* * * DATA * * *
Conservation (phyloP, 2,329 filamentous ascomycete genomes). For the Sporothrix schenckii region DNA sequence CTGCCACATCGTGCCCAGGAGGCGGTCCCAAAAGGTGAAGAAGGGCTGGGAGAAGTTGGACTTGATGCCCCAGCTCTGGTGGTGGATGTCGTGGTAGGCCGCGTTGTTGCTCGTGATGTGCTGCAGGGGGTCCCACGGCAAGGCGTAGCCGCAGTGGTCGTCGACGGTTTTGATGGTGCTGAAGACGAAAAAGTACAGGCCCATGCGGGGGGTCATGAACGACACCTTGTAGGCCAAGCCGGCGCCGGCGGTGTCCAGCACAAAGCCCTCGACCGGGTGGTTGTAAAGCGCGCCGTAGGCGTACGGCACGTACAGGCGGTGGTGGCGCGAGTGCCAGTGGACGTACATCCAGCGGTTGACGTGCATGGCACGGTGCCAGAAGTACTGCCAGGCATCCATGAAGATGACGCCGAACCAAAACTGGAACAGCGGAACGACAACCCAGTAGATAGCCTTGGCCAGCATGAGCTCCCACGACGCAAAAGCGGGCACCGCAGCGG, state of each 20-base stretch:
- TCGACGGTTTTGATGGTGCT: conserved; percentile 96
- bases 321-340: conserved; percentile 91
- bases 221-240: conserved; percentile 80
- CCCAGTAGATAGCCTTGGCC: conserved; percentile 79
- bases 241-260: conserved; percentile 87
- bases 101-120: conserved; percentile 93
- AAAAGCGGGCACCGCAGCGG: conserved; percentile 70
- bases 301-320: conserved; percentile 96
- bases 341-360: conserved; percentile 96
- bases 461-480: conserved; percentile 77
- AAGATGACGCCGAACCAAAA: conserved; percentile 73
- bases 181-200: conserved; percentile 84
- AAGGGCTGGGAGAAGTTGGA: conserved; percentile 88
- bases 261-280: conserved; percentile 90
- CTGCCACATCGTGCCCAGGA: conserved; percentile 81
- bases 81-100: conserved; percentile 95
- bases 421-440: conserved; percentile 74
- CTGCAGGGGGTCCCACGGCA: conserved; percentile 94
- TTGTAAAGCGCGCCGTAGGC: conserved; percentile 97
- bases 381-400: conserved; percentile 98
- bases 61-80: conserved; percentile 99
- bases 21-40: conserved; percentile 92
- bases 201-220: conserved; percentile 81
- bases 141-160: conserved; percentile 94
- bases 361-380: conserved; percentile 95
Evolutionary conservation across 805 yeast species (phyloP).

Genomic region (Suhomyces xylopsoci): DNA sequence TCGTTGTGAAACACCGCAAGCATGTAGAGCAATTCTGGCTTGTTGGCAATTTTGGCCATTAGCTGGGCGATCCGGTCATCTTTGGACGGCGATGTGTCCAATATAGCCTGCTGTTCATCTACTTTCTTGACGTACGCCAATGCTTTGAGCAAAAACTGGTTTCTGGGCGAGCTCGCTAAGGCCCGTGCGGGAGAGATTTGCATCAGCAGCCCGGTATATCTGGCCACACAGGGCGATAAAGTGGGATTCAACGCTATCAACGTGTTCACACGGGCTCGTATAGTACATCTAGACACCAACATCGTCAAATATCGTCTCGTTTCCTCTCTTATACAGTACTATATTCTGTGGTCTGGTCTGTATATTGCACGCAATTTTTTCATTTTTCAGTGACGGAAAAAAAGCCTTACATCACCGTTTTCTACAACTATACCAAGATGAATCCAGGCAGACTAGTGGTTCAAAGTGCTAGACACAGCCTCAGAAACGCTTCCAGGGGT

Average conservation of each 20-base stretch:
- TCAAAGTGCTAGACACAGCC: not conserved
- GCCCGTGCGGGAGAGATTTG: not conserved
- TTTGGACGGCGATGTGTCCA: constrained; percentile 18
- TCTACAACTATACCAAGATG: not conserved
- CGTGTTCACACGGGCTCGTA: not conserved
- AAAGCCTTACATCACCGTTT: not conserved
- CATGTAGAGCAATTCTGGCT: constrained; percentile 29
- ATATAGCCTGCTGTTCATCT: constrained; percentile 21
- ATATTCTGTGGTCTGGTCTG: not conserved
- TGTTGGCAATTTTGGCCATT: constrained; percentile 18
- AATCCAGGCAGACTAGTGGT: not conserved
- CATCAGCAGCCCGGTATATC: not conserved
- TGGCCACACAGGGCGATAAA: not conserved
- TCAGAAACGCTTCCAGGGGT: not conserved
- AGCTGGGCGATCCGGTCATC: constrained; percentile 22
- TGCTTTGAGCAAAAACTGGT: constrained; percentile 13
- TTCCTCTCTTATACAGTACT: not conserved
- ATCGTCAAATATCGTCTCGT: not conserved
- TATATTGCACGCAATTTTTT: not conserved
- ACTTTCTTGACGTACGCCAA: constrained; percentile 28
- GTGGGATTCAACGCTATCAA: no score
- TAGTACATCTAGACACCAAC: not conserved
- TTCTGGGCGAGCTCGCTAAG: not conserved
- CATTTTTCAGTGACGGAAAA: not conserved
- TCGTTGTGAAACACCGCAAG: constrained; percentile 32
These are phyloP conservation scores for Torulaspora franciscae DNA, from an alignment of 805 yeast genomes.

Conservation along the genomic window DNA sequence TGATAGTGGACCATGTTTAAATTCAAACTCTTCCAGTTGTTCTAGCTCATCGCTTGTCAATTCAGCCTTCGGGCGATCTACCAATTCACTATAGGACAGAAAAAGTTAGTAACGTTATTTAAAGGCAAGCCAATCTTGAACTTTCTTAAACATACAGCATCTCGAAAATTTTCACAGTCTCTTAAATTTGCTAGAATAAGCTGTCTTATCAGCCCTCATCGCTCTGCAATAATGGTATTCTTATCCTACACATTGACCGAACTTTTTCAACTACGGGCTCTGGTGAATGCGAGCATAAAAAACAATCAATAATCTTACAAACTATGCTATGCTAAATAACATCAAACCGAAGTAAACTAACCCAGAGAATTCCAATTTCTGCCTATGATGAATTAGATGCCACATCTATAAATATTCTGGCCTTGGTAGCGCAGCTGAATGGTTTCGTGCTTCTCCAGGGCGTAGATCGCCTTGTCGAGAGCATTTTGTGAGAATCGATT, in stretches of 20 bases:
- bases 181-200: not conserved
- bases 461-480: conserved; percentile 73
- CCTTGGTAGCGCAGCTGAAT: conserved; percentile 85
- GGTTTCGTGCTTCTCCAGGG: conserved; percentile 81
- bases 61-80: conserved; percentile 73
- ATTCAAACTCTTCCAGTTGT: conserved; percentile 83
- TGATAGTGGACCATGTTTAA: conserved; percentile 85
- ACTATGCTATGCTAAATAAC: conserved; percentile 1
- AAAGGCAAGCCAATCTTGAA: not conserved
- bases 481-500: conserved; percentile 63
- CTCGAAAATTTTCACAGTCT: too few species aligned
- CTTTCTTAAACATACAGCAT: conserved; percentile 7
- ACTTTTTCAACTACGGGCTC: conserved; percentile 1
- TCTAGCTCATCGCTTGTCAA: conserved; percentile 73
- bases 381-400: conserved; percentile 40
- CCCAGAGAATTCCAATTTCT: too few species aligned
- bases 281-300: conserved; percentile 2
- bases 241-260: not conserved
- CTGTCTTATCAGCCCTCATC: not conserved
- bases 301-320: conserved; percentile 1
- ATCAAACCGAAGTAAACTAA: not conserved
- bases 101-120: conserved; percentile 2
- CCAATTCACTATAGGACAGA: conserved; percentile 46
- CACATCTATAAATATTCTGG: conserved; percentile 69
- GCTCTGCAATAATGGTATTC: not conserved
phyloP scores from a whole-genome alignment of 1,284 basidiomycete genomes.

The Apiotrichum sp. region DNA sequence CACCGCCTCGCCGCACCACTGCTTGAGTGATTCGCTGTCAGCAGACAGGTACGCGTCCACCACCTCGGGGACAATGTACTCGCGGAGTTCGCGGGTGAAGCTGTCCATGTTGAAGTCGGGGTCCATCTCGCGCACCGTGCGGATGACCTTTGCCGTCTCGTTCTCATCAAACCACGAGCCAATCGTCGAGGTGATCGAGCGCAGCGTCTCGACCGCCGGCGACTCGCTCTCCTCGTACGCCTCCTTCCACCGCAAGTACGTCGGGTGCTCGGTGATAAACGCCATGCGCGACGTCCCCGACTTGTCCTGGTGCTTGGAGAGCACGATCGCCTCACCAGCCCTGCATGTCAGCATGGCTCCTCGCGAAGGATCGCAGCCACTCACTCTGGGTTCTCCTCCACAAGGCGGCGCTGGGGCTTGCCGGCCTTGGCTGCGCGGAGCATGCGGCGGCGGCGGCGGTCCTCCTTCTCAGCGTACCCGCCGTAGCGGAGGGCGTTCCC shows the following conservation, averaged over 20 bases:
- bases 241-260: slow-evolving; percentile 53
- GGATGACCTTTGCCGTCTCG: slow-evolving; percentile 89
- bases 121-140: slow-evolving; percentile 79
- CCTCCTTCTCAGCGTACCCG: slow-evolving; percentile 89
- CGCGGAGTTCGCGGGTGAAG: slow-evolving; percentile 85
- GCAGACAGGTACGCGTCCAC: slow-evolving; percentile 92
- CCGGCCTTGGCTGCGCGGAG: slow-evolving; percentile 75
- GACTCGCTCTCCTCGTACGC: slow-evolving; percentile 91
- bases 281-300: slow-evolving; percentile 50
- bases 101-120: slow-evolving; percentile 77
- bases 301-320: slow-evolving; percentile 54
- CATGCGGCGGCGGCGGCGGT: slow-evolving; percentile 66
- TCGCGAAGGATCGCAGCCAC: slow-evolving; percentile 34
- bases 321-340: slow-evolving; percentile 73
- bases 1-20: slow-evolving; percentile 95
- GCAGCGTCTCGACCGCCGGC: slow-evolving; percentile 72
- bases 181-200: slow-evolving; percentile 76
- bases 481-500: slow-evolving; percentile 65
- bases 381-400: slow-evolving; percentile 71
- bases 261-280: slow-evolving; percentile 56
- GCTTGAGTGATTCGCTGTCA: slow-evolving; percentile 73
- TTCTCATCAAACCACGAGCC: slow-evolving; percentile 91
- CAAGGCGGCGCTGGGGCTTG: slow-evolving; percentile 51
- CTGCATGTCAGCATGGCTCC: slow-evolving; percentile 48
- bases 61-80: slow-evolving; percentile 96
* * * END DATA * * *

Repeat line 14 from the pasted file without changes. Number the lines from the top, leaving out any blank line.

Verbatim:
- AAGGGCTGGGAGAAGTTGGA: conserved; percentile 88